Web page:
It was about this time that we saw our first rays of the day, while under sail. They were the brown rays, about a foot in diameter, in schools of dozens, jumping out of the water over and over, creating what looked like a giant fish boil.

I went down below to make a batch of killer guacamole with our remaining cilantro.

We then saw larger rays, jumping/flying out of the water, flashing sparkling white undersides as they flapped their wings in what looked like a bid to fly.

Up at the bow with Windy, Frances and Eleanor made eye contact with another ray as he jumped out of the water and up to deck level, just a few feet away. Eleanor said “He had a small mouth and he was cute!”

While under sail, I took some extra turns of the furling line off the drum, whipped the end, and reinstalled.

One of the larger sea turtles I’ve seen appeared up ahead while Windy was driving. She steered to within a few feet of him and he didn’t dive as they often do. He continued his rest period at the surface and simply kept an eye on us as we glided by.

Windy and the girls spied a pod of dolphins ahead, circling an area of water in what appeared to be an urgent, coordinated hunt for some fish we couldn’t see.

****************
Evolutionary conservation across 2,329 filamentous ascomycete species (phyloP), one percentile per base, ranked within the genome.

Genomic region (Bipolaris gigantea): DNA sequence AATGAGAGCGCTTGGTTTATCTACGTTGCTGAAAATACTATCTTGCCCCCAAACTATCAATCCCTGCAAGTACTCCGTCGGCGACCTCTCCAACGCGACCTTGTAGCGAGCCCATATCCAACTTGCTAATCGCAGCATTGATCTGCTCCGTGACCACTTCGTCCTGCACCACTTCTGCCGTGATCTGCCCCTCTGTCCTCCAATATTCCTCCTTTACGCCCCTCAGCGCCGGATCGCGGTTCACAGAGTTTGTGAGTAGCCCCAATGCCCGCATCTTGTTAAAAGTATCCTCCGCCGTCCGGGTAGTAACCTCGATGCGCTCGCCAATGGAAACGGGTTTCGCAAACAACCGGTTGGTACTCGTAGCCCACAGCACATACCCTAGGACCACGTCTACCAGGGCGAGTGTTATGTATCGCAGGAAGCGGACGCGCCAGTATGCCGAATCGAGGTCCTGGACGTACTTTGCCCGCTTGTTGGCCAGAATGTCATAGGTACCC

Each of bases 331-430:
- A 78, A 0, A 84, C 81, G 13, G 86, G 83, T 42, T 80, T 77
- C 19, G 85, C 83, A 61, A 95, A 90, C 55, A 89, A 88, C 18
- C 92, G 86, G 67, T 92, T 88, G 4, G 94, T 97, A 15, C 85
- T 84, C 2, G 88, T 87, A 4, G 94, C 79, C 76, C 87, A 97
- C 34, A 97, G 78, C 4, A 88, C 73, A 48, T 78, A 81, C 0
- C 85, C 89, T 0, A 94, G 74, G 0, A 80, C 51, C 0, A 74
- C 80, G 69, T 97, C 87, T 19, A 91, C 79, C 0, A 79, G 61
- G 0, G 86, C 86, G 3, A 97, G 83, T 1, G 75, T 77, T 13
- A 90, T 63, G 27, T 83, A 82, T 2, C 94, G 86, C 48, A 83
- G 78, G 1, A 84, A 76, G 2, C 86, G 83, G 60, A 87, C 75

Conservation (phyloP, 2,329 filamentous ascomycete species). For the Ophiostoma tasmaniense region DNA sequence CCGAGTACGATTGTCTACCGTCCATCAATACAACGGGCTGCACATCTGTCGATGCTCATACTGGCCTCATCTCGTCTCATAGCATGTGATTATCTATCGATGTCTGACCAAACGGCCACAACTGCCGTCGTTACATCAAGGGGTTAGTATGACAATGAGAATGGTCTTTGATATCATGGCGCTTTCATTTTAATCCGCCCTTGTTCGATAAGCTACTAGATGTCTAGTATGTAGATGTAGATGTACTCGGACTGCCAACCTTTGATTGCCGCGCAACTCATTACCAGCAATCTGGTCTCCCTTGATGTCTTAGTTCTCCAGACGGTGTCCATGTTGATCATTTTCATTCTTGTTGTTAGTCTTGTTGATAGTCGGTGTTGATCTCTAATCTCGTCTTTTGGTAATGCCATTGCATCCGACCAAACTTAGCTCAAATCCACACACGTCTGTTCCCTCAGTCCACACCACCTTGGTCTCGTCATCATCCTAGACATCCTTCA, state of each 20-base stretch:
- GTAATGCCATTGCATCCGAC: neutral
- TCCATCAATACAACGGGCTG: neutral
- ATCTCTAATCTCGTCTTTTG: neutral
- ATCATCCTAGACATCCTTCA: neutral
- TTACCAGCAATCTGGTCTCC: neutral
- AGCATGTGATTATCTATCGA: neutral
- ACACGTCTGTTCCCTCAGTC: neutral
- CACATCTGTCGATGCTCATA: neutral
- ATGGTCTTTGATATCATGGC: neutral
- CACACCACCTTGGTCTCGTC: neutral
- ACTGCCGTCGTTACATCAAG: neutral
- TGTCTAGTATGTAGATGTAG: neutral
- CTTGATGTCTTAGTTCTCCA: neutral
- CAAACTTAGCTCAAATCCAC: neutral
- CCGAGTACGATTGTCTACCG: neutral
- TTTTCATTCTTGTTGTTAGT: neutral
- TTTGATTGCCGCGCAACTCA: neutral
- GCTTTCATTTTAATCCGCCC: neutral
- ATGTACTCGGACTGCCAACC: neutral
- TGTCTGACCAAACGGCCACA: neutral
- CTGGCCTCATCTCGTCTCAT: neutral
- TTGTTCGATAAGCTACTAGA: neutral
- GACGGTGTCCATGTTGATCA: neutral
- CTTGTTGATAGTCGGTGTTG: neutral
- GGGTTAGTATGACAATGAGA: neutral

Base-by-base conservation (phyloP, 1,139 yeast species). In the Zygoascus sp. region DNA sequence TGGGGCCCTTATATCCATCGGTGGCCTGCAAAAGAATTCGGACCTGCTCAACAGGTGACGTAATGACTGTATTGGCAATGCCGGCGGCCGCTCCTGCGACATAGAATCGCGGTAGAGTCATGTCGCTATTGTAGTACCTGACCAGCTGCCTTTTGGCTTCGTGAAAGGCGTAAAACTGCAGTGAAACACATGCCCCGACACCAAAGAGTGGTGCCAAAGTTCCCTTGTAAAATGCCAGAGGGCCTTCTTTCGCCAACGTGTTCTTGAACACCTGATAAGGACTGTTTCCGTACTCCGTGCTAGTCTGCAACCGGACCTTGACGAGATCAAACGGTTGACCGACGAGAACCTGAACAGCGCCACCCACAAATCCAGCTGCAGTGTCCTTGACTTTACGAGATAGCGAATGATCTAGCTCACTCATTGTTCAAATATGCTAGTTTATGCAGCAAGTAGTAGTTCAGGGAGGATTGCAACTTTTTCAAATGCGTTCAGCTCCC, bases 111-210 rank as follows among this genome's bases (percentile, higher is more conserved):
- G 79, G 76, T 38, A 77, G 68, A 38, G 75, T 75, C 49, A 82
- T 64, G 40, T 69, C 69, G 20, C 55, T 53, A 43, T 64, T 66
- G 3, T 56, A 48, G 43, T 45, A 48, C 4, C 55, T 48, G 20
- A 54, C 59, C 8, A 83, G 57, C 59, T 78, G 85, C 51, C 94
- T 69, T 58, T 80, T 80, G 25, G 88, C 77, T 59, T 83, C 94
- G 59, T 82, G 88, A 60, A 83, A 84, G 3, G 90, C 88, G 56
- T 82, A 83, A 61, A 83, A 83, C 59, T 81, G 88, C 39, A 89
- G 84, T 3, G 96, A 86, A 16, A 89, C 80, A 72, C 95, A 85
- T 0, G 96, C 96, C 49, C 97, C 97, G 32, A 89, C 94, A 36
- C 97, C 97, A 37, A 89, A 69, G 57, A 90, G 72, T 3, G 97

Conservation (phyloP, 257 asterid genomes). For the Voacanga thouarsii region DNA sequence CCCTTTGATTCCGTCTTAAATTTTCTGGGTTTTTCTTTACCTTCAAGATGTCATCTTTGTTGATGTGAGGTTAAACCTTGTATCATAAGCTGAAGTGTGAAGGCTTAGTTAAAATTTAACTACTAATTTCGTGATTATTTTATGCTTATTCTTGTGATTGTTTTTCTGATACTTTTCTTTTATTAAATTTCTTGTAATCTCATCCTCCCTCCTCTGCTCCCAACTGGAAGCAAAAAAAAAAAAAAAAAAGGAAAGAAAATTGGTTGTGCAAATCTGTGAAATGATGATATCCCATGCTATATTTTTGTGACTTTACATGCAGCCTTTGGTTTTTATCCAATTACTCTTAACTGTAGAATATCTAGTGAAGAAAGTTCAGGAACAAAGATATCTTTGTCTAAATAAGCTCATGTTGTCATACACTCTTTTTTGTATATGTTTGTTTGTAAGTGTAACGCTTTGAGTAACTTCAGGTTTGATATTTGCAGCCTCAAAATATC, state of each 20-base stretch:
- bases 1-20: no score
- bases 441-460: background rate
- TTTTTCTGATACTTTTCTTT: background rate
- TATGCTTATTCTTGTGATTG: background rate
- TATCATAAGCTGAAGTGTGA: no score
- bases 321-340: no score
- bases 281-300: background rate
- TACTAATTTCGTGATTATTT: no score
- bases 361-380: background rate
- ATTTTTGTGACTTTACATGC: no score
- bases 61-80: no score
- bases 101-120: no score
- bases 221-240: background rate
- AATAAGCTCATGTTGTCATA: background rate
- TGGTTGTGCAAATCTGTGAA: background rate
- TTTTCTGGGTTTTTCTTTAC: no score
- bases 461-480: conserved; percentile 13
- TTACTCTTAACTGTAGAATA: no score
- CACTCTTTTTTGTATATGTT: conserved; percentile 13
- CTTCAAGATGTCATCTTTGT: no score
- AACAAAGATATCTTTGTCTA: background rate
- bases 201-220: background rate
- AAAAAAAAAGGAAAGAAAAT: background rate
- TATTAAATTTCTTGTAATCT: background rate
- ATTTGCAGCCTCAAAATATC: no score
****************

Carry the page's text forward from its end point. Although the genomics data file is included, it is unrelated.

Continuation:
After motor sailing sixty percent of the day, we made it into Chacala hours after Wondertime, but still before dark. On our way in, they called on the radio and invited us over for dinner (we gladly accepted). Like Convivia, Wondertime is planning to cross to the South Pacific this spring. Our paths will soon also diverge, but we learned that they plan to depart from La Paz and to first see some of the Sea, so we look forward to seeing more of them during the coming months.

It seemed later than this to us because our travels brought us into mountain time today, so we gained an hour. But dog tired after our day (but not so sleepy after all the chocolate the crew of Wondertime fed us), we retired.
-- MR

Eleanor, Frances, and Leah (from Wondertime) ham it up for a picture in
front of the gingerbread house they constructed and decorated while
anchored out off La Cruz.


  1. Good post. Love that pic of the kids. Looks like a promo for a tv show.

  2. I emailed you back last night re: my "job" Sorry.
    Loved your post, but why do both girls suddenly appear in the video life vest free? Were they not coming down from above? That has me worried. They are always in vests when Delviento is underway, right??? I see Windy is wearing one. Your facial hair is out of control. What is your plan? Your day in the life sounds/is amazing. What a great life for the kidlets. And it seems as though their social life is booming. Cool. I miss you all. Hope your Christmas was fabulous. Very cute to see grandma's stockings hanging in the video. :) Love HB

  3. Loved this post Michael! So glad you're enjoying the good bits of voyaging - and that picture of the girls is great. Happy New Year to you, the Nyon crew.

  4. Wow, what an amazing view you have. We are hoping for our first snow here, kids have their parkas and mittens all ready, two types of sleds. They really want school to be closed for a day :-)
    Happy new year to you all!